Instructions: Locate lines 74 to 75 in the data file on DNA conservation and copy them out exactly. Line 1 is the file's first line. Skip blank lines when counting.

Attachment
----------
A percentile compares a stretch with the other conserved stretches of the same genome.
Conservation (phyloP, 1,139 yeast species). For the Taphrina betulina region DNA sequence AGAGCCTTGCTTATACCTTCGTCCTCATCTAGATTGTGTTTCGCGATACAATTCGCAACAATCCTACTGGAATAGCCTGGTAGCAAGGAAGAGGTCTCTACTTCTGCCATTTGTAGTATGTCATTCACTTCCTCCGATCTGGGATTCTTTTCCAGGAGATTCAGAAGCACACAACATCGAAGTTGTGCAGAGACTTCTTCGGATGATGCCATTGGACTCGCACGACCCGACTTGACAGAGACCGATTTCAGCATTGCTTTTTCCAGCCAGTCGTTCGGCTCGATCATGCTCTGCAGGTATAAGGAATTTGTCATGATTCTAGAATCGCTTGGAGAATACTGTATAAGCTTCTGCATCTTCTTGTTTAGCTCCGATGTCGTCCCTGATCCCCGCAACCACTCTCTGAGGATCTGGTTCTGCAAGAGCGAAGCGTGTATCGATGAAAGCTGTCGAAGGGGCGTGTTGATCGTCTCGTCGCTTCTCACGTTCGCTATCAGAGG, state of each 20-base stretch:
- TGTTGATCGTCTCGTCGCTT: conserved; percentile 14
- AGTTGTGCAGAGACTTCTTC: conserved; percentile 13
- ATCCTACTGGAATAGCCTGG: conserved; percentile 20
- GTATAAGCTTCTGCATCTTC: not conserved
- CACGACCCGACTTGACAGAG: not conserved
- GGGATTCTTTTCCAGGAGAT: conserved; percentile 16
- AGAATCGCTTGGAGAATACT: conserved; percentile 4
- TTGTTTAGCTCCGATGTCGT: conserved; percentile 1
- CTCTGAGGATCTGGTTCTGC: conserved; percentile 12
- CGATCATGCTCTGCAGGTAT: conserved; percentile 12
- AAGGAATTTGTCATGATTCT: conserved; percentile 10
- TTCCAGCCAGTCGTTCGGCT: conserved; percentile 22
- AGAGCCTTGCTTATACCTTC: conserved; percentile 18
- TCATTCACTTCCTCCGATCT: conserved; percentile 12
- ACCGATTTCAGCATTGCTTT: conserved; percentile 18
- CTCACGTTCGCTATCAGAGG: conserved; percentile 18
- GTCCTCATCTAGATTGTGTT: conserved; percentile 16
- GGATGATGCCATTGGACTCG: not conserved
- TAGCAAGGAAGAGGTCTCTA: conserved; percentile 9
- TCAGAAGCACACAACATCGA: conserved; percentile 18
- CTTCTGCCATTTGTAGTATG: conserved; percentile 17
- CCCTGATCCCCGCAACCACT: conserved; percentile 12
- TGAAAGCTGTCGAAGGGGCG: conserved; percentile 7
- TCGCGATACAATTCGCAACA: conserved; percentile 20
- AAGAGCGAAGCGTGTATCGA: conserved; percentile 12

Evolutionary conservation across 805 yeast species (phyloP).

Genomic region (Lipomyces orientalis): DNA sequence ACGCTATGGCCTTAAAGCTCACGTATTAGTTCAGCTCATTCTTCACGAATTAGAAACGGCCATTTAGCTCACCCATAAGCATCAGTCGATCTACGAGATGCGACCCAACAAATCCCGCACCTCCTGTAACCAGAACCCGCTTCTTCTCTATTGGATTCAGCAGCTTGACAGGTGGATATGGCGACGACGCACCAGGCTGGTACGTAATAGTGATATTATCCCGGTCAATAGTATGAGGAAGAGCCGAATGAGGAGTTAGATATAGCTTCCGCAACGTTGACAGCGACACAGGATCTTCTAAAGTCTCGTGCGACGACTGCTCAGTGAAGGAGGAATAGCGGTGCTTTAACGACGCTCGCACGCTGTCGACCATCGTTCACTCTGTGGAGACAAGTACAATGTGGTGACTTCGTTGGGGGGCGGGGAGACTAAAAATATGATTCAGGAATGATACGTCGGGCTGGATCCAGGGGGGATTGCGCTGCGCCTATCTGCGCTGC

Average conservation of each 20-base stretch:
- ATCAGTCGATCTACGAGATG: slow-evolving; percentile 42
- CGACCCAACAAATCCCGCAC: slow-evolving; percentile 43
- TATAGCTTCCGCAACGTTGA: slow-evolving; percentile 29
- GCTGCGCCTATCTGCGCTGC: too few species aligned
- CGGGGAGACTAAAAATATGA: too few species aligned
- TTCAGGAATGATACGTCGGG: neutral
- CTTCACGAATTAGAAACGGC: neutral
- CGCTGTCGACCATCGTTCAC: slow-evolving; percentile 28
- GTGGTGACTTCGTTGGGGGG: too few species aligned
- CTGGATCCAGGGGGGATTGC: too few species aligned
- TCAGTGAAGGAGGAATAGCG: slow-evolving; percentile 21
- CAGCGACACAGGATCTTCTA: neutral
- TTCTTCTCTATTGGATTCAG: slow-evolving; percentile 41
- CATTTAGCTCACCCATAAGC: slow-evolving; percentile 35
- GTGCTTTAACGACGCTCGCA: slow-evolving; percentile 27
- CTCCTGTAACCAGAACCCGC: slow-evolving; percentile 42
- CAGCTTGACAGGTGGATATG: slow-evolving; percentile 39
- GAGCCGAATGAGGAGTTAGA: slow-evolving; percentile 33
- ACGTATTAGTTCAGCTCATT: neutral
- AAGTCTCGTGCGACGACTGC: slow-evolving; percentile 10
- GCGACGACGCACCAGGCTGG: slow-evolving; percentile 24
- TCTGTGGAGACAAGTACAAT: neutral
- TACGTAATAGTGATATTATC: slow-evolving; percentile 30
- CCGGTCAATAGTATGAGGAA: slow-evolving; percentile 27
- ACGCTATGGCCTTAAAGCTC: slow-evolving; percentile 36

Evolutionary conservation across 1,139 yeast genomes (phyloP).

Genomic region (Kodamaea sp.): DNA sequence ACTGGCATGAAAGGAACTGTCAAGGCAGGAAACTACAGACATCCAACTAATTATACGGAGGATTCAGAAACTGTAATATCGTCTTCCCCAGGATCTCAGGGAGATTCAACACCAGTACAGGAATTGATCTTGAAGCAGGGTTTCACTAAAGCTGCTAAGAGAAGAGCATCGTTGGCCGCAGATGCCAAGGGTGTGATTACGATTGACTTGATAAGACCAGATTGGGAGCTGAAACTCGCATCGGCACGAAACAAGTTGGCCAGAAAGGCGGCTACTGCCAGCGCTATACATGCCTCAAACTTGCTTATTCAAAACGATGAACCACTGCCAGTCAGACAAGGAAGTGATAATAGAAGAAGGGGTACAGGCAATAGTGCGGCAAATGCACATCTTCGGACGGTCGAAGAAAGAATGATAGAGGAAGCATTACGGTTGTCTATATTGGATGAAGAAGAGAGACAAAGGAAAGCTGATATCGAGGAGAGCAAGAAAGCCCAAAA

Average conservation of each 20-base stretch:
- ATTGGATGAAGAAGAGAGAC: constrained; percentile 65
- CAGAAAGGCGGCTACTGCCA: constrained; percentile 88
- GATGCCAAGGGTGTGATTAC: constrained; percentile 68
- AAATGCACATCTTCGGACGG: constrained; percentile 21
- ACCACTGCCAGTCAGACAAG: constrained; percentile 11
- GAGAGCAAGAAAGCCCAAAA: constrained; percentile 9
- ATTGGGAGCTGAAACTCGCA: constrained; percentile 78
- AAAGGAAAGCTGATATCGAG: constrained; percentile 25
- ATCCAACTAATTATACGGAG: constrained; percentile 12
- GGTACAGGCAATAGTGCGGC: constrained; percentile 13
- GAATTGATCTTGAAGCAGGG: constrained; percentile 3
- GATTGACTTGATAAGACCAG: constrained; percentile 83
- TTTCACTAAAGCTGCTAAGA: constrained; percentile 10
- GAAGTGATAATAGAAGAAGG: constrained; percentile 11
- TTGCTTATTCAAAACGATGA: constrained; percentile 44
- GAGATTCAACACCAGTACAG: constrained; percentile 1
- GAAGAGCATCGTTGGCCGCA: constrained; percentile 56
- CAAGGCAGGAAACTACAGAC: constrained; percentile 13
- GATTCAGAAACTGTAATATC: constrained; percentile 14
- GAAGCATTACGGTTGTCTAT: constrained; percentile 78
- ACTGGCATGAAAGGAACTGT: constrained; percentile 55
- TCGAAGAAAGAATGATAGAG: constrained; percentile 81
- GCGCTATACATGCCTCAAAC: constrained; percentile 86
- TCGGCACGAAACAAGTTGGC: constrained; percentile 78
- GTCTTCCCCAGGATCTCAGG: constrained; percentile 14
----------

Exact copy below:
- GAGATTCAACACCAGTACAG: constrained; percentile 1
- GAAGAGCATCGTTGGCCGCA: constrained; percentile 56